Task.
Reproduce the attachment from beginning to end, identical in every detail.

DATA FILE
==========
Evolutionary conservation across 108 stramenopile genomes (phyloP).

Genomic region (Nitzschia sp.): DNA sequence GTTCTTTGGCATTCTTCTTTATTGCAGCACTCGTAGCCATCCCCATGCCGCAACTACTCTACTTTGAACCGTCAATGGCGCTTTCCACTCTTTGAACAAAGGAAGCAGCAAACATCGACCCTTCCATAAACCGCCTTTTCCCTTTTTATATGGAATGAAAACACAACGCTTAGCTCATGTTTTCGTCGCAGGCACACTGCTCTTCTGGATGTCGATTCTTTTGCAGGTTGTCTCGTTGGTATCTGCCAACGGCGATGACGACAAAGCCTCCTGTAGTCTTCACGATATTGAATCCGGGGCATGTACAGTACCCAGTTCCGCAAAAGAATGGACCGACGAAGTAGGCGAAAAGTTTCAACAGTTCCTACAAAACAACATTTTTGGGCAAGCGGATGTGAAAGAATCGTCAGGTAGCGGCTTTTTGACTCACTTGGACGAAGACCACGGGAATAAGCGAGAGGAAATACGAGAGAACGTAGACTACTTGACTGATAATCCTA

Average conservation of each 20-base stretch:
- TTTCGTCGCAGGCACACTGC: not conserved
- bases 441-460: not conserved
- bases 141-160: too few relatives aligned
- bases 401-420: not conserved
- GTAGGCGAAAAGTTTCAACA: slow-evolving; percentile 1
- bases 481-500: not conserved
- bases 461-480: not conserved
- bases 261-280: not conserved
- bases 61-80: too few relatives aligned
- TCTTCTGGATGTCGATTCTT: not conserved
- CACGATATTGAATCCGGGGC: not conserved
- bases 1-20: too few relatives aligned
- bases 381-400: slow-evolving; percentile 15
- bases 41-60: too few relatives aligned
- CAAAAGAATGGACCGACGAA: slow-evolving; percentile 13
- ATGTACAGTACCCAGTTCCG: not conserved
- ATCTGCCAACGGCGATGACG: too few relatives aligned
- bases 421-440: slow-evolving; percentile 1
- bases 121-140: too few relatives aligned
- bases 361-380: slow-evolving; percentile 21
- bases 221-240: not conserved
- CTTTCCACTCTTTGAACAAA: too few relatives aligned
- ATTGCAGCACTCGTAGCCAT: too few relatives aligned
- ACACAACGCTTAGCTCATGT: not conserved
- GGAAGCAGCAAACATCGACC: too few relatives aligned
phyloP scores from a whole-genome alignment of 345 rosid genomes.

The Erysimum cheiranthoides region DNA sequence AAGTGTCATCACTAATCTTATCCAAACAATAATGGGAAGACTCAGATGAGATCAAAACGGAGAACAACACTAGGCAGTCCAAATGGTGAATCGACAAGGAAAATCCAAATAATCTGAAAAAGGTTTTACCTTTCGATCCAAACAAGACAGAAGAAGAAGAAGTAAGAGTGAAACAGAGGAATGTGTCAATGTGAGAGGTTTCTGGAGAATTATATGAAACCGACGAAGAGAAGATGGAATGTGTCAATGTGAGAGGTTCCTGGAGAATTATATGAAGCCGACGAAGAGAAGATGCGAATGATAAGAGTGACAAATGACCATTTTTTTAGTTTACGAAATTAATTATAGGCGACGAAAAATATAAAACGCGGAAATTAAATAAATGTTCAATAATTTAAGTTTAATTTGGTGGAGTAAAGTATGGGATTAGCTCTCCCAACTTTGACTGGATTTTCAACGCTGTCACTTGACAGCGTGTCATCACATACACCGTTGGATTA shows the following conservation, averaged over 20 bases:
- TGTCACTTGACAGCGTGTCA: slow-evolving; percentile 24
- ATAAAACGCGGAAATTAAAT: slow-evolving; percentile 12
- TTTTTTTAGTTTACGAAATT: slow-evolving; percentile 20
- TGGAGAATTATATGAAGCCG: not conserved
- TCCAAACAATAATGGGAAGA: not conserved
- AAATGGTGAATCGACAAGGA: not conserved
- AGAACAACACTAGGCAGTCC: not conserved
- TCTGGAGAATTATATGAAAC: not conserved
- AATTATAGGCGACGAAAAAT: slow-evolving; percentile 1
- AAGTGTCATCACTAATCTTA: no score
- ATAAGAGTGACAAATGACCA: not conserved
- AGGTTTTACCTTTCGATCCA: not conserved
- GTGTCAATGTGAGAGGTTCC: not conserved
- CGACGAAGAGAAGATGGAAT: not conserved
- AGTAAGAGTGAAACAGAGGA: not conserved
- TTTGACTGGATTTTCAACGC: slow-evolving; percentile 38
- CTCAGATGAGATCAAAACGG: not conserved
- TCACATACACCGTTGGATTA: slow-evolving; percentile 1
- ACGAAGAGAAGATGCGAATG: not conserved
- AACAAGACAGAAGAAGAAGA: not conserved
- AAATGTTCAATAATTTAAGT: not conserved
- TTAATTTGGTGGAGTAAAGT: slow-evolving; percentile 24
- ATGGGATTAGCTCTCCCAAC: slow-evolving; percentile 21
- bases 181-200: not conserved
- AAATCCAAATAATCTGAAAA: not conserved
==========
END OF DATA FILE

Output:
Evolutionary conservation across 108 stramenopile genomes (phyloP).

Genomic region (Nitzschia sp.): DNA sequence GTTCTTTGGCATTCTTCTTTATTGCAGCACTCGTAGCCATCCCCATGCCGCAACTACTCTACTTTGAACCGTCAATGGCGCTTTCCACTCTTTGAACAAAGGAAGCAGCAAACATCGACCCTTCCATAAACCGCCTTTTCCCTTTTTATATGGAATGAAAACACAACGCTTAGCTCATGTTTTCGTCGCAGGCACACTGCTCTTCTGGATGTCGATTCTTTTGCAGGTTGTCTCGTTGGTATCTGCCAACGGCGATGACGACAAAGCCTCCTGTAGTCTTCACGATATTGAATCCGGGGCATGTACAGTACCCAGTTCCGCAAAAGAATGGACCGACGAAGTAGGCGAAAAGTTTCAACAGTTCCTACAAAACAACATTTTTGGGCAAGCGGATGTGAAAGAATCGTCAGGTAGCGGCTTTTTGACTCACTTGGACGAAGACCACGGGAATAAGCGAGAGGAAATACGAGAGAACGTAGACTACTTGACTGATAATCCTA

Average conservation of each 20-base stretch:
- TTTCGTCGCAGGCACACTGC: not conserved
- bases 441-460: not conserved
- bases 141-160: too few relatives aligned
- bases 401-420: not conserved
- GTAGGCGAAAAGTTTCAACA: slow-evolving; percentile 1
- bases 481-500: not conserved
- bases 461-480: not conserved
- bases 261-280: not conserved
- bases 61-80: too few relatives aligned
- TCTTCTGGATGTCGATTCTT: not conserved
- CACGATATTGAATCCGGGGC: not conserved
- bases 1-20: too few relatives aligned
- bases 381-400: slow-evolving; percentile 15
- bases 41-60: too few relatives aligned
- CAAAAGAATGGACCGACGAA: slow-evolving; percentile 13
- ATGTACAGTACCCAGTTCCG: not conserved
- ATCTGCCAACGGCGATGACG: too few relatives aligned
- bases 421-440: slow-evolving; percentile 1
- bases 121-140: too few relatives aligned
- bases 361-380: slow-evolving; percentile 21
- bases 221-240: not conserved
- CTTTCCACTCTTTGAACAAA: too few relatives aligned
- ATTGCAGCACTCGTAGCCAT: too few relatives aligned
- ACACAACGCTTAGCTCATGT: not conserved
- GGAAGCAGCAAACATCGACC: too few relatives aligned
phyloP scores from a whole-genome alignment of 345 rosid genomes.

The Erysimum cheiranthoides region DNA sequence AAGTGTCATCACTAATCTTATCCAAACAATAATGGGAAGACTCAGATGAGATCAAAACGGAGAACAACACTAGGCAGTCCAAATGGTGAATCGACAAGGAAAATCCAAATAATCTGAAAAAGGTTTTACCTTTCGATCCAAACAAGACAGAAGAAGAAGAAGTAAGAGTGAAACAGAGGAATGTGTCAATGTGAGAGGTTTCTGGAGAATTATATGAAACCGACGAAGAGAAGATGGAATGTGTCAATGTGAGAGGTTCCTGGAGAATTATATGAAGCCGACGAAGAGAAGATGCGAATGATAAGAGTGACAAATGACCATTTTTTTAGTTTACGAAATTAATTATAGGCGACGAAAAATATAAAACGCGGAAATTAAATAAATGTTCAATAATTTAAGTTTAATTTGGTGGAGTAAAGTATGGGATTAGCTCTCCCAACTTTGACTGGATTTTCAACGCTGTCACTTGACAGCGTGTCATCACATACACCGTTGGATTA shows the following conservation, averaged over 20 bases:
- TGTCACTTGACAGCGTGTCA: slow-evolving; percentile 24
- ATAAAACGCGGAAATTAAAT: slow-evolving; percentile 12
- TTTTTTTAGTTTACGAAATT: slow-evolving; percentile 20
- TGGAGAATTATATGAAGCCG: not conserved
- TCCAAACAATAATGGGAAGA: not conserved
- AAATGGTGAATCGACAAGGA: not conserved
- AGAACAACACTAGGCAGTCC: not conserved
- TCTGGAGAATTATATGAAAC: not conserved
- AATTATAGGCGACGAAAAAT: slow-evolving; percentile 1
- AAGTGTCATCACTAATCTTA: no score
- ATAAGAGTGACAAATGACCA: not conserved
- AGGTTTTACCTTTCGATCCA: not conserved
- GTGTCAATGTGAGAGGTTCC: not conserved
- CGACGAAGAGAAGATGGAAT: not conserved
- AGTAAGAGTGAAACAGAGGA: not conserved
- TTTGACTGGATTTTCAACGC: slow-evolving; percentile 38
- CTCAGATGAGATCAAAACGG: not conserved
- TCACATACACCGTTGGATTA: slow-evolving; percentile 1
- ACGAAGAGAAGATGCGAATG: not conserved
- AACAAGACAGAAGAAGAAGA: not conserved
- AAATGTTCAATAATTTAAGT: not conserved
- TTAATTTGGTGGAGTAAAGT: slow-evolving; percentile 24
- ATGGGATTAGCTCTCCCAAC: slow-evolving; percentile 21
- bases 181-200: not conserved
- AAATCCAAATAATCTGAAAA: not conserved